The central claim of the right has long been that bureaucracy is the chief impediment to free enterprise -- which big government too frequently gums up the works of a society that would be much more productive if left alone. As President Reagan put it in his inaugural address in 1981:
"Government is not the solution to our problem, government is the problem."
Conservatives have, in turn, argued that government undermines the core values of hard work and perseverance that arise naturally in flourishing communities. Bureaucracy, they say, disrupts the innovative spirit which might otherwise thrive.
The left, on the other hand, is inspired by a different view: that lack of opportunity is the nation's most pressing challenge, and that government has an important role to play in steering the nation toward a more widely shared prosperity. Notwithstanding a new focus on the culture of poverty, liberals have largely argued that better education, nutrition, health care, and infrastructure are crucial elements of the public mandate.
Both arguments, however, are predicated on the same notion: that the country should pursue a strategy that allows more Americans to tap into the strength and innovative spirit that is organically borne in their local communities.
While conservatives may argue that the best thing government can do is get out of the way, and liberals may believe that the proper strategy is to provide additional opportunity. B oth sides presume that the spirit of Tocquevillian community fuels the society at large. But in a nation bereft of middle rings, that assumption may no longer apply.
For those of us on the Left (given our inclinations to favor fairness and be more concerned about
equality versus inequality), the failure of conservatives to address the
economic imbalances and the obvious harm amounts to callous disregard. It may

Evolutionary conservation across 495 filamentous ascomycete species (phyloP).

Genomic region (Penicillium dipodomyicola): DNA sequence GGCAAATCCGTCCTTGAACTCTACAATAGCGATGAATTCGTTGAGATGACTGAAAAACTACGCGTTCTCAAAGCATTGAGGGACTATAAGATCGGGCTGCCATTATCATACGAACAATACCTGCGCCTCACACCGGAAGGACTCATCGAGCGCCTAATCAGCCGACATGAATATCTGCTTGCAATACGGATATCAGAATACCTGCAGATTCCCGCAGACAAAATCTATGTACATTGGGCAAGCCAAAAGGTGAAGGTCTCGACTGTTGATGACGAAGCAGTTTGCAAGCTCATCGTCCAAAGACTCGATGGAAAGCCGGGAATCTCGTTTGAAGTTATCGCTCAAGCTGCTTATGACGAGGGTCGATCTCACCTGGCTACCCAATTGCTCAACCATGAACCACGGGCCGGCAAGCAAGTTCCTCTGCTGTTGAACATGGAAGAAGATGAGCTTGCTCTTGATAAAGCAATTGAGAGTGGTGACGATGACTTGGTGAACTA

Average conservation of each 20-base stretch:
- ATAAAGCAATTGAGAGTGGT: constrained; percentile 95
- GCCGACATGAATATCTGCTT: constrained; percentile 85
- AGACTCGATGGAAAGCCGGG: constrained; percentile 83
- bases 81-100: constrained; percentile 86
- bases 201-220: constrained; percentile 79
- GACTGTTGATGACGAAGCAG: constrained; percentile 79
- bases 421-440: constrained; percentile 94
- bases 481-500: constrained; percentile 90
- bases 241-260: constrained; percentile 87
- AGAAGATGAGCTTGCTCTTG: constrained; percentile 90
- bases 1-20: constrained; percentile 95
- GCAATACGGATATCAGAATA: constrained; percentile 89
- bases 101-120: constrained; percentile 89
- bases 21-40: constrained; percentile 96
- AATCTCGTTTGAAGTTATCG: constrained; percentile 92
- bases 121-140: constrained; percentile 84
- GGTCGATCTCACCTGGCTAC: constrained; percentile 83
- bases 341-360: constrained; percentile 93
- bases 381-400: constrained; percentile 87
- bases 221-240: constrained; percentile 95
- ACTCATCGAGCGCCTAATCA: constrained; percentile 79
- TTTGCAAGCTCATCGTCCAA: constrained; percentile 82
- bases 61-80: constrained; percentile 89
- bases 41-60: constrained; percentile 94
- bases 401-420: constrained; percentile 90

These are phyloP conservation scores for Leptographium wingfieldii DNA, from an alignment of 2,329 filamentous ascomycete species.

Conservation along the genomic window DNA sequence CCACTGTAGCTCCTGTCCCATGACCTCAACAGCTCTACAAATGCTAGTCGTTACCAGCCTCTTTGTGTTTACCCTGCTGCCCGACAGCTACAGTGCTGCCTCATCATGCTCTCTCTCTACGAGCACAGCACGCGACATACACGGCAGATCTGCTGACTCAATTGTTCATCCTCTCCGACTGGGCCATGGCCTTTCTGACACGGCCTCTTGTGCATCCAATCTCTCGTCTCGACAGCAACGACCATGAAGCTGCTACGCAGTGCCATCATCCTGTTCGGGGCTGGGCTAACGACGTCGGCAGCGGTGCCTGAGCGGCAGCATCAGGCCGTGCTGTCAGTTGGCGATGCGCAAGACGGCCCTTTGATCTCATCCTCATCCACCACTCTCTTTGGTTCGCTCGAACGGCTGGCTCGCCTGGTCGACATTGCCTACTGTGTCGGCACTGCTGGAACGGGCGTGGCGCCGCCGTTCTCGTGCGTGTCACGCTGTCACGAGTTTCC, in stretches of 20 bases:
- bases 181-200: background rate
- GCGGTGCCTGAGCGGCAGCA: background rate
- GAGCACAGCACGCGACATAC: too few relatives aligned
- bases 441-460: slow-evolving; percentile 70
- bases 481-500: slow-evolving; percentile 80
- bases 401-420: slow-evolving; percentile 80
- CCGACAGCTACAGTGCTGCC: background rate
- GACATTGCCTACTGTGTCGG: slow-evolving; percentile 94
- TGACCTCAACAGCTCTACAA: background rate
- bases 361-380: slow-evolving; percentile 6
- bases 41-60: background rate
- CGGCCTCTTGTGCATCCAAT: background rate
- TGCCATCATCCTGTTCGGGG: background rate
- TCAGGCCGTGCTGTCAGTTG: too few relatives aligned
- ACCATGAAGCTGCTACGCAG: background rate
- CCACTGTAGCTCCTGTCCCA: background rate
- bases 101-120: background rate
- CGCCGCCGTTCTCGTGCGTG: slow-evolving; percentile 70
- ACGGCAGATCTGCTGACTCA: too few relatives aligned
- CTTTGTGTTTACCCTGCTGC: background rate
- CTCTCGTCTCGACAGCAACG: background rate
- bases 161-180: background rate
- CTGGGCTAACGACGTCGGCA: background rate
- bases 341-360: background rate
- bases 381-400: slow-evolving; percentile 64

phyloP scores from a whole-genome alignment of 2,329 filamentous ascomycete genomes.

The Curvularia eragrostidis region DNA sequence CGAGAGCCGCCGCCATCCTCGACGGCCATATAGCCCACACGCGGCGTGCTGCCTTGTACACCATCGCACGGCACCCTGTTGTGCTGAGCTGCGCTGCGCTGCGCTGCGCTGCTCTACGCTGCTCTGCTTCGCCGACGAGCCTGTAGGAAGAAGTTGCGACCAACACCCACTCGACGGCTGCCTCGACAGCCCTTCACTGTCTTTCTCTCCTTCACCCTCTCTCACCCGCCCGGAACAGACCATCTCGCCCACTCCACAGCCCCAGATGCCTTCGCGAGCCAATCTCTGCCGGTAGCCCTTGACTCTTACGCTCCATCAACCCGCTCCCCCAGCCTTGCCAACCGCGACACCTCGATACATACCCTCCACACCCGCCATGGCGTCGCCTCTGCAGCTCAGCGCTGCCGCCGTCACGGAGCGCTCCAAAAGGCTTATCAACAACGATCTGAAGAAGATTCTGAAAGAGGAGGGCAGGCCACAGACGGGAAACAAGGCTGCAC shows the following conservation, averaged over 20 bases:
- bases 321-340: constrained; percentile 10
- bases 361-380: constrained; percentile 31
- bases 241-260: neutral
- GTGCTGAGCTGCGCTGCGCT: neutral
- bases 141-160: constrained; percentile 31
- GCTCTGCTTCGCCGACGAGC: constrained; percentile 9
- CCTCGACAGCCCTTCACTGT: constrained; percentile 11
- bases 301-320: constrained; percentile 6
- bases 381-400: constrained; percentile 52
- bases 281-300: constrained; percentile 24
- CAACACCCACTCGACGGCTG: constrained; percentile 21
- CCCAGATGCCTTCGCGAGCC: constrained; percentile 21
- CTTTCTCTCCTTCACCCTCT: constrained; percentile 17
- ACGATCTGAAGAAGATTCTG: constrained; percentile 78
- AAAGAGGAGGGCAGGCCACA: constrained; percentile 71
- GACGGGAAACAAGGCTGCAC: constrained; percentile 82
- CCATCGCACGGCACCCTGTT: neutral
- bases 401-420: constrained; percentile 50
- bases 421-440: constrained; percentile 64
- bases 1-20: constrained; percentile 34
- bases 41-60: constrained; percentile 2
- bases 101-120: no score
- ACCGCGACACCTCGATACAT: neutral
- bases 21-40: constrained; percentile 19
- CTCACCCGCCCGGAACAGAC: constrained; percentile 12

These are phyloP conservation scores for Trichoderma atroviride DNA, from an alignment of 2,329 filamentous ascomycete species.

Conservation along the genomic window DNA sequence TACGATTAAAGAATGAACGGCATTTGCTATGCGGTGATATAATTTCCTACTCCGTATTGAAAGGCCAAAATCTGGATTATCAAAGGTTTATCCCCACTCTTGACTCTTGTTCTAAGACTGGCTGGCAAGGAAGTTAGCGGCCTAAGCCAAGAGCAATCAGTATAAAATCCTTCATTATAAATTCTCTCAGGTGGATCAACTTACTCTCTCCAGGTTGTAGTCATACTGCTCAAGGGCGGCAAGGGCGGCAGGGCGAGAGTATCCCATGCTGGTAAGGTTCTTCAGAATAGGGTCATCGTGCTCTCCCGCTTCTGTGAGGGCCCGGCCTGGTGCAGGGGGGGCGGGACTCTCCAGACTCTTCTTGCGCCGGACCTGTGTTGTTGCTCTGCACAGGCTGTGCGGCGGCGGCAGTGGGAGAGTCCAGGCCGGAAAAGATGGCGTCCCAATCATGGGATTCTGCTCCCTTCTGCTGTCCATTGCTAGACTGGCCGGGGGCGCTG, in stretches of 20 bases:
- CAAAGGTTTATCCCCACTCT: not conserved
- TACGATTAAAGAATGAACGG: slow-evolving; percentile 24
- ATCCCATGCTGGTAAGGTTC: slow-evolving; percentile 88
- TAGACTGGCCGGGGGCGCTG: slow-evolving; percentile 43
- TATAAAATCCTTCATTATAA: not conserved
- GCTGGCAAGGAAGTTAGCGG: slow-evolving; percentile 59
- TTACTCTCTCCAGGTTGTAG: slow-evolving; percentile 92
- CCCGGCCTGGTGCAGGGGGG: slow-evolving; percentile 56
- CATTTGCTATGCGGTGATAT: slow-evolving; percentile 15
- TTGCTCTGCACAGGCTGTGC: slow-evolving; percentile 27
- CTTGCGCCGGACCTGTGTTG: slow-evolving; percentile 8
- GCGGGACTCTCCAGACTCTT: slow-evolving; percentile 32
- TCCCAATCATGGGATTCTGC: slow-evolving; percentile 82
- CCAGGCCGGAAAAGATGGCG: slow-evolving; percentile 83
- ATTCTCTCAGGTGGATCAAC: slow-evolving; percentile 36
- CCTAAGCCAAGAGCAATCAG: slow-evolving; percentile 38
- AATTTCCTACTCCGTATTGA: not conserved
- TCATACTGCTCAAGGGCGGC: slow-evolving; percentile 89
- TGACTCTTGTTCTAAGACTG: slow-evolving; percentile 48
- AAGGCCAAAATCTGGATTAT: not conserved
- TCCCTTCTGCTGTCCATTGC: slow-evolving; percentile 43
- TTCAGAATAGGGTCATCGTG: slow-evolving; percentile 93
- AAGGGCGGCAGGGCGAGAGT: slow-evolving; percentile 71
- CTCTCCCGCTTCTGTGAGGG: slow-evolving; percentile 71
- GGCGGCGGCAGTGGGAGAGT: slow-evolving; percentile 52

be convenient to seek closure quickly and avoid troubling oneself with nuance
and a range of considerations affecting policy, but that strategy has its
Should anyone be surprised when conflict ensues? Ignoring the harm and limited opportunities available to those less fortunate is a time-saver, and probably an excellent sleep aid, but the consequences don't exist in a vacuum. We are all the poorer when blame is easily ascribed to the blameless. Certainly there are plenty of individuals who will take advantage of "the system" but painting with such a broad brush demonstrates a callous disregard difficult to justify.
Those adverse consequences--resulting from a deliberate unwillingness to use larger and more powerful institutions such as government to redress those failings--is unfathomable to those of us on the left. It's all the more disconcerting when two seconds worth of reflection and consideration demonstrate that the economic harms which millions now contend with are clearly not their fault.
Conservatives also want material improvement in people's lives, of course, but proving that their policies can produce such an outcome is a necessity that does not concern them. In general, conservatism isn't pragmatic because policy outcomes aren't the goal. Indeed, they're largely irrelevant. As we've seen in too many instances, Republicans aren't principally concerned with solving problems; their goals are ideological.
Exhibit A: Sixty-plus votes to repeal Obamacare [ignoring
for the moment the fact that the odds of President Obama agreeing with a
Congressional vote on the subject was sure to occur moments after we all learn
to make ourselves invisible]. Number of proposals to replace said legislation?
Zero. Zip. Nada! What is the point, assuming
there is one besides acting as show ponies for their handlers?
How about the Benghazi circus? Besides spending millions upon millions of taxpayer dollars to find anything remotely resembling justification, it was designed to accomplish what, exactly? Something nefarious, right? Mugging time in front of the cameras, right? Showing loyal followers just how committed they were to the search for one small crumb of evidence, while Rome burned, right? Keeping loyal and uninformed supporters agitated by a host of meaningless distractions does have its benefits, of course. Not to most of us, but there surely must be advantages gained for at least a few.
How are all of those GOP-led efforts to create jobs and stimulate the economy here in the 21st Century working out so far? I'm paraphrasing, but there is an old adage suggesting that insanity can be defined as doing the same thing over and over while expecting a different outcome.
How about trying something different to give ourselves a slightly better chance of getting different results? Just a thought....
[Adapted from a blog post of mine.]